Panda Diplomacy Reaching Israel: China to Give Two to Haifa Zoo

Hopefully, that is. First the Chinese pandas chief has to be convinced that the Haifa zoo is bear-worthy.

Ruth Schuster
Ruth Schuster
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Panda Diplomacy: Yes, please.
Panda Diplomacy: Yes, please.Credit: Reuters
Ruth Schuster
Ruth Schuster

Following a diplomatic tradition going back millennia, China will be gifting Israel with two giant pandas, if it decides that the conditions in the Haifa zoo meet the animals' needs.

The delightful duo, which are actually a primitive species of bear, would be the latest to travel further to China's "Panda Diplomacy," a policy first employed used by the Empress Wu Zetian in the year 658 AD to charm the Japanese emperor Temmu.

The gift is not a casual one and China does not confer it on just anybody. It even has a specific person responsible for all the pandas in the world, who came to visit Haifa last week together with a gigantic 200-man strong business delegation, says the Haifa municipality public relations department. "I hope it works out," cooed a representative of the city.

Before handing over any bears, the Chinese want to make sure the Haifa zoo has the right conditions; can provide the right food – pandas almost exclusively a certain kind of bamboo, though they will not turn up their noses at the occasional meatball, egg or vegetable.

And yes, a delegation from the Haifa zoo has to first visit China to observe the black and white beauties in their mountainous home environment.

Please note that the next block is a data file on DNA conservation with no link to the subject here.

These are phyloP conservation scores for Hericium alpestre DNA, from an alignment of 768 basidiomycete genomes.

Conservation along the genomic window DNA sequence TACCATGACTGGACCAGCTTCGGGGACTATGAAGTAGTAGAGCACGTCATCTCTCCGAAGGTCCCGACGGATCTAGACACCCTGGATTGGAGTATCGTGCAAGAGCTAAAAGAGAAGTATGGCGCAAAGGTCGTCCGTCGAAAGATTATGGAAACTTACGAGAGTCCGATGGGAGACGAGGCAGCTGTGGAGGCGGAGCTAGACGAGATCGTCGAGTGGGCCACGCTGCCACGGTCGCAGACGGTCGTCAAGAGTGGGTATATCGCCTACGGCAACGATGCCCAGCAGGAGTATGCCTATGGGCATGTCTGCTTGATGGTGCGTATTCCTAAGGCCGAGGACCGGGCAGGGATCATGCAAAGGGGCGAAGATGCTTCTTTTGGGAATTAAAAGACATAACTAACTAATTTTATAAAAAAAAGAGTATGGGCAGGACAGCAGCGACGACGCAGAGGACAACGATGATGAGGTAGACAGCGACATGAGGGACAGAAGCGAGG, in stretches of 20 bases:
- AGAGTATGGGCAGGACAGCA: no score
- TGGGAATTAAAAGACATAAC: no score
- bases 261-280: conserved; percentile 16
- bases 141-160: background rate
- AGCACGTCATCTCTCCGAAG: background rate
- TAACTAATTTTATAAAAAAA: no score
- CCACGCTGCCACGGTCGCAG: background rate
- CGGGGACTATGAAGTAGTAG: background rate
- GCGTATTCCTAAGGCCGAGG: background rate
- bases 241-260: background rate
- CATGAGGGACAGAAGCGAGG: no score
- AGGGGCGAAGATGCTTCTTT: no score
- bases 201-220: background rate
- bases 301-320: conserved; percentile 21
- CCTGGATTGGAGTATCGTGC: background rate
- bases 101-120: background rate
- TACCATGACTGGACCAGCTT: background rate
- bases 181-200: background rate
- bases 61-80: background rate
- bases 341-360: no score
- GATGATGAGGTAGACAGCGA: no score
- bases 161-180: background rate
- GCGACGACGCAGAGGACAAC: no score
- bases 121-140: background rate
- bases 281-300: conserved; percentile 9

If that's a diplomatic assault, bring it on.Credit: Reuters

Not that there are many left. How many pandas remain in the wild is not certain, but recent estimates have been well under 5,000 and they are considered extremely endangered. Worst of all, they seem remarkably reluctant to breed for a species that - like most - depend on sex to survive.

At least Haifa is suitable in being situated on the slopes of Mount Carmel, at an elevation of about 550 meters. The endemic panda habitat in Chengdu is 350m to 5600m. It's rather hotter in Israel, though.

Presumably somebody will snarl about the adorable endowment, because people are people and they like to complain. Certainly China's gift of giant pandas to Taiwan in 2006 did not evoke the kind of response one might expect: oppositionist politician Huang Shi-cho of the Taiwan Solidarity Union party told the Los Angeles Times at the time that the darling duo were a latter-day "Trojan horse": "Pandas are cute, but they are meant to destroy Taiwan's psychological defenses."

Israel's psychological defenses are safe for the time being, until China decides the zoo is worthy of the priceless present. At which time, Israelis risk the danger of melting into helpless puddles of love. We're game. Beijing, bring it on.

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